The text:

6.) τουτο δε λεγω κατα συγγνωμεν ου κατ῾ επιταγην.
7.) θελω δε παντας ανθρωπους ειναι ὡς και εμαυτον. αλλα παντα εχει ιδιον χαρισμα εκ θεου. ὁ μεν ουτως, ὁ δε ουτως.
8.) λεγω δε τοις αγαμοις και ταις χηραις, καλον αυτοις εαν μεινωσιν ως καγω.

A rough translation:
6.) I’m saying this as a concession, and not as a command.
7.) I’d like for all to be as I am. However, all have their own gift from God. One has this gift, another that.
8.) To the widows and widowers I say: it is good for them to remain as I am.

Some notes:
6.) I’m thinking τουτο (this) refers to the instruction in 2/3-5, though I’m not sure.
7.) I’ve translated θελω very lightly as “I would like.” I think Paul is speaking rather lightly here, on the level of wish or preference. He’s quick to point out that not everyone has the gift that he does.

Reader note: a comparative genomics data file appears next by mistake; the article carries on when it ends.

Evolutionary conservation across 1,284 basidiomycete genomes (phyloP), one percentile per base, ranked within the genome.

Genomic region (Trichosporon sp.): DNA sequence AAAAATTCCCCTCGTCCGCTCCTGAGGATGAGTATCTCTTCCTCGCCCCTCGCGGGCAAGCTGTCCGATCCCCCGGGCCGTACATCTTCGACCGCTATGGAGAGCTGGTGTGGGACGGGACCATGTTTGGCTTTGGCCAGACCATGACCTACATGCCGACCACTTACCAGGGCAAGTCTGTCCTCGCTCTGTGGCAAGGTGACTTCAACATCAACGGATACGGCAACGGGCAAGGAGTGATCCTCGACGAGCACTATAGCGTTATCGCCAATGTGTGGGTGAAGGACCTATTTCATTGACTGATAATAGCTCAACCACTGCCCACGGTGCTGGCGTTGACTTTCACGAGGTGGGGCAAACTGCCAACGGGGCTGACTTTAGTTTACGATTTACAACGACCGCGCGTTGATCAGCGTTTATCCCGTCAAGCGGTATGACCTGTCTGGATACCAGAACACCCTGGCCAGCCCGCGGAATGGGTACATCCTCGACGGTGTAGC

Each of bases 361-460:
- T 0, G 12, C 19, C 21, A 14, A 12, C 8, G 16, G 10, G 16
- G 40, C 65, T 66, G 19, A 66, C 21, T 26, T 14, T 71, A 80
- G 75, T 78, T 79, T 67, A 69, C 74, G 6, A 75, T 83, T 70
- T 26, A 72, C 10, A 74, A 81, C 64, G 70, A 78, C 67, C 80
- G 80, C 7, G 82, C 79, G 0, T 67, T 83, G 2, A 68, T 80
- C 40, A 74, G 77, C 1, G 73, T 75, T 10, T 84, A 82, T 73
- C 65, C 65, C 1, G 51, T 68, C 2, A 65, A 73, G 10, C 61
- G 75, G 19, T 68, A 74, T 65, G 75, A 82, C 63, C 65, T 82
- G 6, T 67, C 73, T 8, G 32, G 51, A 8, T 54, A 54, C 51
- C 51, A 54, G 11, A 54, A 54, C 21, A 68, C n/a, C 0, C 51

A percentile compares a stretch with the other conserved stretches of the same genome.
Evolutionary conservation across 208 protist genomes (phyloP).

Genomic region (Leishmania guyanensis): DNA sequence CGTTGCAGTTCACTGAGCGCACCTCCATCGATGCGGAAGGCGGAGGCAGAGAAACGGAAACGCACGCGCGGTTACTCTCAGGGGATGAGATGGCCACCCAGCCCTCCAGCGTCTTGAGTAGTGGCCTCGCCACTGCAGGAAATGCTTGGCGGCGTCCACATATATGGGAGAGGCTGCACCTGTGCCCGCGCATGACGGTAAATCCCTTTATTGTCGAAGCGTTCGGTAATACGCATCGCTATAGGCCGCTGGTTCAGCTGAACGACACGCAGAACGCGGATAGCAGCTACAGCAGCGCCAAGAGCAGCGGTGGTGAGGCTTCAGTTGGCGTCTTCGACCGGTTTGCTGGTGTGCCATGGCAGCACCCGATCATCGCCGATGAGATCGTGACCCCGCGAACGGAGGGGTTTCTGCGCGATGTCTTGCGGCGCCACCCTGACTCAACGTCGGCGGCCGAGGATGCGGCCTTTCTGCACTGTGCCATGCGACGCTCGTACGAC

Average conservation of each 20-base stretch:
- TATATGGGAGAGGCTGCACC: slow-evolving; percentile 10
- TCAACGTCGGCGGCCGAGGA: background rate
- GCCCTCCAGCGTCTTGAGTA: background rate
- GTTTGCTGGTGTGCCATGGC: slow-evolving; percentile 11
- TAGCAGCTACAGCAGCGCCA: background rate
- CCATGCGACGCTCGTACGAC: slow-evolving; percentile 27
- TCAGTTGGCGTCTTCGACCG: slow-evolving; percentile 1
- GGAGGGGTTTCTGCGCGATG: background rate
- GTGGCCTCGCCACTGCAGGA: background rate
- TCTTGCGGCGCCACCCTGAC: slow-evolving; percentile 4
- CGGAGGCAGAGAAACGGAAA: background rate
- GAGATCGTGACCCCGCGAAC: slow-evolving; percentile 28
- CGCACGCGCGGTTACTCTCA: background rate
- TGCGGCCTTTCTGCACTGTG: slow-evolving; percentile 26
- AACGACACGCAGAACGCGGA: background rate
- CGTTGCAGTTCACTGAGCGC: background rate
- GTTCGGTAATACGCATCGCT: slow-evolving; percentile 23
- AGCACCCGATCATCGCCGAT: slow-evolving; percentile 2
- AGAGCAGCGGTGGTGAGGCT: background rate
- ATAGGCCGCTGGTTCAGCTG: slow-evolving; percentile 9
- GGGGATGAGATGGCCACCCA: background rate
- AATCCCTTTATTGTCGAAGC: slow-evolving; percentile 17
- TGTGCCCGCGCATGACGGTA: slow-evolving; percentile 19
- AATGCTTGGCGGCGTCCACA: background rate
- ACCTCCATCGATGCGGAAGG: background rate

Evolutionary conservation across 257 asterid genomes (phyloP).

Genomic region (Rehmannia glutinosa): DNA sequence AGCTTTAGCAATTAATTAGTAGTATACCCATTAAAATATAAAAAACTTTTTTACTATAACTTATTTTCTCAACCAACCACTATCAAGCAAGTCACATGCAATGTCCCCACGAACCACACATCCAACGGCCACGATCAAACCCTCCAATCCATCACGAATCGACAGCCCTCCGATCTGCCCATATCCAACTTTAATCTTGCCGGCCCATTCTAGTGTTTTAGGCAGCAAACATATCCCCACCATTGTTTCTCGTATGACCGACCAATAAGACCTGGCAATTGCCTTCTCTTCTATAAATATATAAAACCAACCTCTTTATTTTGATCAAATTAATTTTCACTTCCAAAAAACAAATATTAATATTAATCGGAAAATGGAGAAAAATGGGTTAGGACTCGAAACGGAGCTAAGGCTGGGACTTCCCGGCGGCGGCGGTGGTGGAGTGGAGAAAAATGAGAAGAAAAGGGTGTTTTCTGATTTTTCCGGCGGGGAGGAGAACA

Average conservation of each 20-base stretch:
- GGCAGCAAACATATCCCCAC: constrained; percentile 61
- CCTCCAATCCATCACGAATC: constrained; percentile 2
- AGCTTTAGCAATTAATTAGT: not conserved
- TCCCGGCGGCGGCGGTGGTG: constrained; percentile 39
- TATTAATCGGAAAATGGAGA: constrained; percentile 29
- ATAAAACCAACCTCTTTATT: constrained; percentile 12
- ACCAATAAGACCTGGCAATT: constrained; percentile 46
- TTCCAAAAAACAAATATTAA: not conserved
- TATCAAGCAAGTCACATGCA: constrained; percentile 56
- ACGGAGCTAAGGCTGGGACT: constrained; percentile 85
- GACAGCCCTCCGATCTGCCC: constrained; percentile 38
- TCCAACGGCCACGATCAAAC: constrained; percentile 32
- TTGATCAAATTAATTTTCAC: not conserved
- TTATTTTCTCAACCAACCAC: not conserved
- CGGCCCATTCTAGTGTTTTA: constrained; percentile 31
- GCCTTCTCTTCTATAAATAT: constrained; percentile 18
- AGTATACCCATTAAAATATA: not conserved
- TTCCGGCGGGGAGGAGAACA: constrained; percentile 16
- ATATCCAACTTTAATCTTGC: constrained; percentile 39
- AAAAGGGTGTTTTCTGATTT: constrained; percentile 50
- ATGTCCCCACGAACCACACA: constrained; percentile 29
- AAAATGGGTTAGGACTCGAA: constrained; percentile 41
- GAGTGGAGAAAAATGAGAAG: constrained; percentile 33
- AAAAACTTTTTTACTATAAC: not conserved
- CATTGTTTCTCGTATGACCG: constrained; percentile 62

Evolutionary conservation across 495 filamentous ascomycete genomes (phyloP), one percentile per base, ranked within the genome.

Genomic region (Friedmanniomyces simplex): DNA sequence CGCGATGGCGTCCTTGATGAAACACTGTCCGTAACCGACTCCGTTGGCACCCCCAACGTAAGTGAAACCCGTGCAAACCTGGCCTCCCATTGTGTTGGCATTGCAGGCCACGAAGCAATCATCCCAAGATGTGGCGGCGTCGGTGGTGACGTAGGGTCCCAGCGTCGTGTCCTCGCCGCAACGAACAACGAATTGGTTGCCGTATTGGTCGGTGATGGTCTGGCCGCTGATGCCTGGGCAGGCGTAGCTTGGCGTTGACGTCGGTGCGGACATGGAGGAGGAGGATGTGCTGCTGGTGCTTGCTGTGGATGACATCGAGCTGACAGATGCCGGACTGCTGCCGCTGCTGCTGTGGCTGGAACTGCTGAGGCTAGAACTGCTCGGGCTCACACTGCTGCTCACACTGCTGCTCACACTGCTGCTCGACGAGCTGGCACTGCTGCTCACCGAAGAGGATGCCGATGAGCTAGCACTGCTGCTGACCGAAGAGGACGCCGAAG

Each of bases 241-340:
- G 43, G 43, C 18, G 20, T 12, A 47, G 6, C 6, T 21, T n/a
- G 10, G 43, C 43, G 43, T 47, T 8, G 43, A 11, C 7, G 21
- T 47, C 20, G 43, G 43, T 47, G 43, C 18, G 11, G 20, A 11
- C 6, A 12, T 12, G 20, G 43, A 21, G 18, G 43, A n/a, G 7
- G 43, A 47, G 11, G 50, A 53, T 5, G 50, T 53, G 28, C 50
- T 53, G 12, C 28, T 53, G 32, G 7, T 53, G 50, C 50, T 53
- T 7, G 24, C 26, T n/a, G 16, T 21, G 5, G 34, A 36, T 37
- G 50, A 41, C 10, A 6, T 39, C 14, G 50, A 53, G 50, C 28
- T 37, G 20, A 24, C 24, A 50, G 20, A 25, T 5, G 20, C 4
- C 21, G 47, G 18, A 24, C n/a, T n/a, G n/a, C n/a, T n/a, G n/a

8.) The question here is precisely the meaning of αγαμοις. Most literally, it means unmarried. But in light of the rest of the passage, I think he’s speaking specifically to widowers, especially since χηρα seems to refer only to women. If that’s the case, then it might support the hypothesis that Paul himself was a widower, though pushing beyond singleness as the meaning of the “as I am” statements needs to be done carefully.

Meditating on the “gift of celibacy” is something that we Protestants should probably do more of. What does Paul mean when he speaks of singleness as a gift? What does it mean for a wife or husband to a gift? It’s a worthy line of thought methinks.

~alex

Advertisements